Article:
Textile giants stay solid amid the pandemic

11 months ago . 2 min read
EC
Ester Christine Natalia
Senior Writer at Forbes Indonesia
Textile giants stay solid amid the pandemic

Indonesia textile giants are still posting a solid performance in the first quarter, amid the economic slowdown caused by the COVID-19 pandemic. Thanks to the escalating demand for cloth masks and personal protective equipment (PPE) which enable publicly-listed garment manufacturers like PT Sri Rejeki Isman (SRIL) and PT Pan Brothers (PBRX) to maintain their operations.

Sritex’s sales and profit remained the same year-on-year, with total sales of $316 million and $28 million in profit. The export segment remained the main driver, with a total contribution of 59.74%. Geographically, Sritex’s exporting market still dominated by the Asian market (35.13%), followed by the European market (9.14%).

However, according to the company’s recent information disclosure, Sritex would possibly book a decline in the export market for the next quarter due to temporary closure or reduced working hours. “We have anticipated this by producing masks and PPE, which are currently in very high demand. We also increase the working hours of the relevant departments,” said the company in a statement.

Meanwhile, Pan Brothers’ business also remain unchanged in Q1 as orders from the existing clients were based on last year’s contract. “We pay attention to the next quarter as there is a global decrease in demand,” Anne Patricia Sutanto told Forbes Indonesia. She adds, the company expects a decrease of 10% from the export market for the next quarters.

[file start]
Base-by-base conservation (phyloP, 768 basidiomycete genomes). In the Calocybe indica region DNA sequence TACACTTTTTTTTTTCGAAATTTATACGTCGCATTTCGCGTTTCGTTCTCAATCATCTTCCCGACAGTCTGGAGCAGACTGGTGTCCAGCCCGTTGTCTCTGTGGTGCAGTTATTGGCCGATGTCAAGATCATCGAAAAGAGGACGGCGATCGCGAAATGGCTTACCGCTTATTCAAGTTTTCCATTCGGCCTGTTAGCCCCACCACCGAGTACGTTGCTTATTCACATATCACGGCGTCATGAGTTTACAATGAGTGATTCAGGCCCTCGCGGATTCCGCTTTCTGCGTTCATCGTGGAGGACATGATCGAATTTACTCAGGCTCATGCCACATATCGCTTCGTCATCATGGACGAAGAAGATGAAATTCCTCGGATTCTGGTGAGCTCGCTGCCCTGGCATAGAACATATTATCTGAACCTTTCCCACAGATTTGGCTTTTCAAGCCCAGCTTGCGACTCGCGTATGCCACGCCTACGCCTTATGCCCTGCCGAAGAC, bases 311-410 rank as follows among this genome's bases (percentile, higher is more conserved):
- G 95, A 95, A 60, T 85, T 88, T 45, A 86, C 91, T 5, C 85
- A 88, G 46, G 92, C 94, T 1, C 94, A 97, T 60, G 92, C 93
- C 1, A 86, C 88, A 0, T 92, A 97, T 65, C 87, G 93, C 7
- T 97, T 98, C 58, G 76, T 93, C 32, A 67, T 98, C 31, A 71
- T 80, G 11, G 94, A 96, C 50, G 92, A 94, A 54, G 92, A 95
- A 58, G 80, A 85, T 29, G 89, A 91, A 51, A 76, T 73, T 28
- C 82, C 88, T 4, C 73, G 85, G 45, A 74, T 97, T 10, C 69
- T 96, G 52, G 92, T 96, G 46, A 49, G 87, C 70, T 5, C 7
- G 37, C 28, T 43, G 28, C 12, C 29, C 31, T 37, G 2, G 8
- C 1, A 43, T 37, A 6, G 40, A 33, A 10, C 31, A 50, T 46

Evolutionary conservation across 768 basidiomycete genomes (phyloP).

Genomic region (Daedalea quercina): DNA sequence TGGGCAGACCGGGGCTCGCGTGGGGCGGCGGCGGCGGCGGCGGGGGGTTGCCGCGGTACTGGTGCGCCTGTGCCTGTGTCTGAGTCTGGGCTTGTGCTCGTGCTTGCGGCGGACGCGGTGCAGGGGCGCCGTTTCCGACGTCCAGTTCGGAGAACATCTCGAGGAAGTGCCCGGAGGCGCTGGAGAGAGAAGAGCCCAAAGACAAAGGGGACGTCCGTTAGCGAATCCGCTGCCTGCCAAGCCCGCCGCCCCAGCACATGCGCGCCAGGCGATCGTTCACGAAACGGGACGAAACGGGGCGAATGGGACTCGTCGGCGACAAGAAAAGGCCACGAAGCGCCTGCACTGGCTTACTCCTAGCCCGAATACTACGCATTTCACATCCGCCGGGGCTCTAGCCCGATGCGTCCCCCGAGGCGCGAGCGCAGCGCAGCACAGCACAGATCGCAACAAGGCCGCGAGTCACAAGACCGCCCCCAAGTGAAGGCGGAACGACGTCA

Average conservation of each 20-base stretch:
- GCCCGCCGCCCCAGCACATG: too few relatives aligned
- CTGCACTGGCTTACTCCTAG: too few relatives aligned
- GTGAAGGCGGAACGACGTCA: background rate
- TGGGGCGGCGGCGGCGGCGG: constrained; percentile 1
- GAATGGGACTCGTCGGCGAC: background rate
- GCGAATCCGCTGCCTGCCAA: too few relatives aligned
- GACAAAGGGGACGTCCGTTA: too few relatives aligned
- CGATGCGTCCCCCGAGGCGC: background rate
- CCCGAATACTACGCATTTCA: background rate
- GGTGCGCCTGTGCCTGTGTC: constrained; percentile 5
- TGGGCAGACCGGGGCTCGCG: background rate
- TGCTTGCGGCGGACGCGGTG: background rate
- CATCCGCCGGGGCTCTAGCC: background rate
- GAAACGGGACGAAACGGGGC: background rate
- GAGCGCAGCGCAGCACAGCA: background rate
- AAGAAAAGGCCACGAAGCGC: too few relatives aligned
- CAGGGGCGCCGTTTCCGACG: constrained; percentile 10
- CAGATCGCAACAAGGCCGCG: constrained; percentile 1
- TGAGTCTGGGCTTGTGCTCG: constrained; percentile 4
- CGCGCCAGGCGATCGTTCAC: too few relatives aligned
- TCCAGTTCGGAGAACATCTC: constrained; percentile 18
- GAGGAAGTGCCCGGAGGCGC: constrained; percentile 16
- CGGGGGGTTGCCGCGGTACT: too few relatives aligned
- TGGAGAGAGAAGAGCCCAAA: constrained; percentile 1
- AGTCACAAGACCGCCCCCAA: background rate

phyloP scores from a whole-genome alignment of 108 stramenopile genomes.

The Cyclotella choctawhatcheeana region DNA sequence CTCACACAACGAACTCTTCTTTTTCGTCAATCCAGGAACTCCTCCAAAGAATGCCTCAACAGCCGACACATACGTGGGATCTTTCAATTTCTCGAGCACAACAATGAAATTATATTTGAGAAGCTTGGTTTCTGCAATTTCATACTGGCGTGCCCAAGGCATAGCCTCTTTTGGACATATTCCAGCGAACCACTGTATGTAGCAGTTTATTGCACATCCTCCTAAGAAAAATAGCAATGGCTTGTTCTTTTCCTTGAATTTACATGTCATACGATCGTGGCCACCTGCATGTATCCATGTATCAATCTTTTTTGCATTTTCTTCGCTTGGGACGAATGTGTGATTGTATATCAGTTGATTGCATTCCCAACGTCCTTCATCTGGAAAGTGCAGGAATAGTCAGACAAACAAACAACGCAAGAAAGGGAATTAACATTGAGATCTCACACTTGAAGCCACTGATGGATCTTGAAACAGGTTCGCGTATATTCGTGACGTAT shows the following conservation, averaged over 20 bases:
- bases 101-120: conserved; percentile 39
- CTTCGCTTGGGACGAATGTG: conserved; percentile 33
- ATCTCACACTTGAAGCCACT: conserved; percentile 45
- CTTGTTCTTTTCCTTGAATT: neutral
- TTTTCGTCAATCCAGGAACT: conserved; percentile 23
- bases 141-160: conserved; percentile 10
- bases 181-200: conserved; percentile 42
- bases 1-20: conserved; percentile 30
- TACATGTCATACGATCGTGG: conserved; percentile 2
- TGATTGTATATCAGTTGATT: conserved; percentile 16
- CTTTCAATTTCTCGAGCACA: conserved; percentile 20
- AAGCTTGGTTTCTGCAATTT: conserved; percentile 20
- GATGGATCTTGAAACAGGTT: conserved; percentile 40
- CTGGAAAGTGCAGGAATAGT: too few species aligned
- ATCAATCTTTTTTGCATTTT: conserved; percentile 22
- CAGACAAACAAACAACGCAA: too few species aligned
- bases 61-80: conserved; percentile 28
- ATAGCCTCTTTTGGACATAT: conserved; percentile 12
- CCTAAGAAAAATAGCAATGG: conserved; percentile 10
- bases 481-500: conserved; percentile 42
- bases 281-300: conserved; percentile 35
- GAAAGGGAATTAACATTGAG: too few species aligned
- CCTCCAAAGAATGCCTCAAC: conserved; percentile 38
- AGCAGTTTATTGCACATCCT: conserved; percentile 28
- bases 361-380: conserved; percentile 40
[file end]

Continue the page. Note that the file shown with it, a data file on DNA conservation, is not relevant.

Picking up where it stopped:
Furthermore, as the National Disaster Mitigation Agency (BNPB) appointed Pan Brothers to be the official suppliers for PPE, the company has produced one million cloth masks per day, 100,000 units of disposable PPE and 30,000 washable hazmats per week. Pan Brothers expected masks and PPE production to contribute 15% of the total sales.

According to the rating agency, Fitch Ratings, Pan Brothers may survive the downturn caused by the coronavirus pandemic, as the company can cater the increasing orders for PPE to provide some sales buffer for the next six to nine months.

Fitch expects the pandemic-related impact on sales in the global consumer discretionary sector, including apparel, to be significant due to the temporary closure of retail stores in "non-essential" categories. “We believe the impact should be less for larger multinational apparel brands with strong customer brand loyalty and a wide range of price points within their portfolios, such as Uniqlo and Adidas - two of Pan Brothers' top customers. This should reduce demand volatility during this period,” stated Fitch Ratings in a recent report. The agency also believes these global brands tend to have a strong omnichannel presence, which should partially offset the effect from the temporary closures of some of their physical stores.

EC
Written By
Ester Christine Natalia
Senior Writer at Forbes Indonesia
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